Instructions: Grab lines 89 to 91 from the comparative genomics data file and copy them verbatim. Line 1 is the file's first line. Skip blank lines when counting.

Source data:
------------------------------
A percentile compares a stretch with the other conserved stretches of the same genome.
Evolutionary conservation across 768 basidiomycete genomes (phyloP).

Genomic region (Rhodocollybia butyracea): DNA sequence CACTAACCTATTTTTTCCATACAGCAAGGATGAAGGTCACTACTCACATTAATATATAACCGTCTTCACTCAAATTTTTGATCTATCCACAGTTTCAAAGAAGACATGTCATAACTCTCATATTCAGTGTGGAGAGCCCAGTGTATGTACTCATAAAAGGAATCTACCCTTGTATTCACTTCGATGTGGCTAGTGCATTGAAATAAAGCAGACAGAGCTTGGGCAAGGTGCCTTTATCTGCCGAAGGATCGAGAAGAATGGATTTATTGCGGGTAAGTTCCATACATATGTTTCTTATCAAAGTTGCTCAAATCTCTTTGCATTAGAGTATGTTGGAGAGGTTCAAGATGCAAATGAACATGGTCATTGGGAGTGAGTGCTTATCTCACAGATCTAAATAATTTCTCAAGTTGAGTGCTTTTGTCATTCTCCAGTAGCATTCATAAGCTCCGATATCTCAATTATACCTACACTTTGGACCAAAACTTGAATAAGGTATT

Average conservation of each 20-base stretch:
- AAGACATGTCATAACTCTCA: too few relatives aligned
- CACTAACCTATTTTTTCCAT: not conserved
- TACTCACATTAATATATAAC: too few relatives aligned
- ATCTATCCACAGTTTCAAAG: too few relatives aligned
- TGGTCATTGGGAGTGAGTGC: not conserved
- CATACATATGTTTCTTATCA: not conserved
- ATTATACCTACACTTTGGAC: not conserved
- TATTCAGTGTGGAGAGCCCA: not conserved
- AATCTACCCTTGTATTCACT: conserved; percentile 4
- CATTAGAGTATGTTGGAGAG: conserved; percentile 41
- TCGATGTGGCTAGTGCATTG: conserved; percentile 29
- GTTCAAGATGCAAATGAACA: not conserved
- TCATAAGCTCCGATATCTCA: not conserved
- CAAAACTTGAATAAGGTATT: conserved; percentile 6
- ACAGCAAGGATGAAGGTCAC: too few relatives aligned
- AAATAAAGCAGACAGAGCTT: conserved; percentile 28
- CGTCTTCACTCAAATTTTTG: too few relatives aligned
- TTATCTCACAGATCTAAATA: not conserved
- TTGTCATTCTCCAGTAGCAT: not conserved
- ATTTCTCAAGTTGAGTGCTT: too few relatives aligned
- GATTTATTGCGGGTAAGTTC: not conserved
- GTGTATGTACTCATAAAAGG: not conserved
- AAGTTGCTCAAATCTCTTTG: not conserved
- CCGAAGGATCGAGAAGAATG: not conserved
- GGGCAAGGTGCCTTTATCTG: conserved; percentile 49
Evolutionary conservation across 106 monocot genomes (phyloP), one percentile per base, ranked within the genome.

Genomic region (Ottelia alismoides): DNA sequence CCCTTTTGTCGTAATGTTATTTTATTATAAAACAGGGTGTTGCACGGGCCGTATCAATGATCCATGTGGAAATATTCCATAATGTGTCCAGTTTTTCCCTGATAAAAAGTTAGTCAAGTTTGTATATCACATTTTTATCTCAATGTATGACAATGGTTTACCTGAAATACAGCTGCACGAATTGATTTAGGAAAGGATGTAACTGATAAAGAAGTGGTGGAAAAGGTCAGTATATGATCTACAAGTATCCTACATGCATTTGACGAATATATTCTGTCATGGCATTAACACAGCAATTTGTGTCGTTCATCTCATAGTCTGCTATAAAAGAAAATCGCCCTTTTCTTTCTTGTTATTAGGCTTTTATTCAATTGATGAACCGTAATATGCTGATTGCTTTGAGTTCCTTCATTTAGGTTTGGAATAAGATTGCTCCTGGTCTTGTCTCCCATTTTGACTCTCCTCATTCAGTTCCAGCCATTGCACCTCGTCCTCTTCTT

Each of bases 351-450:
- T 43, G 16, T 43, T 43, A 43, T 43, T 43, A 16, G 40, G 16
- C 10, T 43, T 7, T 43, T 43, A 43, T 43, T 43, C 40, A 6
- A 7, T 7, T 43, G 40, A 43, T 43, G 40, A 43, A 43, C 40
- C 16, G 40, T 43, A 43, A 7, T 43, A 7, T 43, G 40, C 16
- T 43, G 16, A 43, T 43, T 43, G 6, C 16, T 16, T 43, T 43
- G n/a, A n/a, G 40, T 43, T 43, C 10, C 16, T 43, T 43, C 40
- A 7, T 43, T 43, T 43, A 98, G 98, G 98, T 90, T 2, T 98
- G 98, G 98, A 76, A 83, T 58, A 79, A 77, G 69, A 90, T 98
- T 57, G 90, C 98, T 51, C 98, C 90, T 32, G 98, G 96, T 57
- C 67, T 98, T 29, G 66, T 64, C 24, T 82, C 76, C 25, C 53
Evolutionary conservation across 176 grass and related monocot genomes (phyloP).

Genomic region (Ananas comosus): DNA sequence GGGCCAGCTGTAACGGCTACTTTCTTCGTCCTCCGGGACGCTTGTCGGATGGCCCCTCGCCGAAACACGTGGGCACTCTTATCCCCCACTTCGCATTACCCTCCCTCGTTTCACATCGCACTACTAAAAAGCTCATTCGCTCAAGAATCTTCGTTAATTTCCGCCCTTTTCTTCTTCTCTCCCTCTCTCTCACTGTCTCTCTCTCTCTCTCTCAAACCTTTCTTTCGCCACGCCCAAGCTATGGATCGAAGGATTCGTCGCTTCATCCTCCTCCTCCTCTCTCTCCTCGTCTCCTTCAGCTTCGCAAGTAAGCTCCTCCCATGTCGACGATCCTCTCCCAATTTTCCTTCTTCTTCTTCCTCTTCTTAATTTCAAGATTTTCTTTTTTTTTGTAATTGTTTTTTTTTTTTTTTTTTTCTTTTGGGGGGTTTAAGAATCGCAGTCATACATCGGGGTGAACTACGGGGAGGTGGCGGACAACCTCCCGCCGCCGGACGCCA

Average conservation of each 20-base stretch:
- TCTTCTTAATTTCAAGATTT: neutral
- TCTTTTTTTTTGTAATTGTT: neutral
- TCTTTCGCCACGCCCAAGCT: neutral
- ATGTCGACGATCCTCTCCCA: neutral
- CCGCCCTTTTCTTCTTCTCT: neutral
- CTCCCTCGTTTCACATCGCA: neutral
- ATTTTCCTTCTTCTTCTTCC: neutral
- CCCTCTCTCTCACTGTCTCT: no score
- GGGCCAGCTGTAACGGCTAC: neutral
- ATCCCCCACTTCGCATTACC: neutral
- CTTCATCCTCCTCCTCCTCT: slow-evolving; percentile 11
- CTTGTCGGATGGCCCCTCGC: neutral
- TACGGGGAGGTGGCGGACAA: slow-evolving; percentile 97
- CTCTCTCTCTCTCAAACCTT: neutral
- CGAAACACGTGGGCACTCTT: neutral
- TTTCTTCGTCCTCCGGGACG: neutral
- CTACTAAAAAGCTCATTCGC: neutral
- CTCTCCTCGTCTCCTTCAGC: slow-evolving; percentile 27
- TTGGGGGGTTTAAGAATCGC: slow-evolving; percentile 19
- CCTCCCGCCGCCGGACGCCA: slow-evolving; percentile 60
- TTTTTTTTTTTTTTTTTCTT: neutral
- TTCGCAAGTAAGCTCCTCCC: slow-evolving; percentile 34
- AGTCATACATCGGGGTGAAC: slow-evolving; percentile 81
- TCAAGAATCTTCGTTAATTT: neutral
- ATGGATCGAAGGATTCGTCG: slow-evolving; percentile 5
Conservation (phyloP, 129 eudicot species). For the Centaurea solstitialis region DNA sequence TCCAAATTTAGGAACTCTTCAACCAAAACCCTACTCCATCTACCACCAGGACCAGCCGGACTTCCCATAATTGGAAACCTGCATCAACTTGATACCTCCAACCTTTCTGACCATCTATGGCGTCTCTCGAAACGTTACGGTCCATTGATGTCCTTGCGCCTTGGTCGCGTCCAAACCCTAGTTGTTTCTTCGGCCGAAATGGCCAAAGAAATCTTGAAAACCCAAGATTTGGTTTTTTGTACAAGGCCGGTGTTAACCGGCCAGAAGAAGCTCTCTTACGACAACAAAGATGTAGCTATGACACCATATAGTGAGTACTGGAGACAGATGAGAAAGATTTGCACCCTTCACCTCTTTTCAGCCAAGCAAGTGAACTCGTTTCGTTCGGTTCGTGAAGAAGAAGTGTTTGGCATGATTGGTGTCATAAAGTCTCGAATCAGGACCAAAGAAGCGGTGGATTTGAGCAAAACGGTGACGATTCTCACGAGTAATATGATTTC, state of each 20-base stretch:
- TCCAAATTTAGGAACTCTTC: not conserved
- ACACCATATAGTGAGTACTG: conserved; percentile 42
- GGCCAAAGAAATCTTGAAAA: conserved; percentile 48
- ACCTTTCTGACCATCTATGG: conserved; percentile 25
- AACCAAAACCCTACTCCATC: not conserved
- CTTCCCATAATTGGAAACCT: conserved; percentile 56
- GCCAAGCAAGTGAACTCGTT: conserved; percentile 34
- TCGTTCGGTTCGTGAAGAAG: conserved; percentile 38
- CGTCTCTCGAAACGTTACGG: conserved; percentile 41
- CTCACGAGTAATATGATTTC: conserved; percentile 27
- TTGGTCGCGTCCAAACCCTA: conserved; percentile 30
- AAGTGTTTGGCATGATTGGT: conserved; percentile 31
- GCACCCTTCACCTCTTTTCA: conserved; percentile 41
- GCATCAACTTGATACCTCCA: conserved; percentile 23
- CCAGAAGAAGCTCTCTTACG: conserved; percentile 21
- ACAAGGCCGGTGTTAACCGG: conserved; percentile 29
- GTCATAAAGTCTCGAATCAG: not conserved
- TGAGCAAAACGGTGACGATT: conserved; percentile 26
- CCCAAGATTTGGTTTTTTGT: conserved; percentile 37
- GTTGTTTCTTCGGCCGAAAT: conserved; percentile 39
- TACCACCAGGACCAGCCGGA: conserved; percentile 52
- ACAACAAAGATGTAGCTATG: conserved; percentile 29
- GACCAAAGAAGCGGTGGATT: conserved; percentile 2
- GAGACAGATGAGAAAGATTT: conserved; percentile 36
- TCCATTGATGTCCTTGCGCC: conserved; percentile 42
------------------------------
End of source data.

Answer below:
- TGAGCAAAACGGTGACGATT: conserved; percentile 26
- CCCAAGATTTGGTTTTTTGT: conserved; percentile 37
- GTTGTTTCTTCGGCCGAAAT: conserved; percentile 39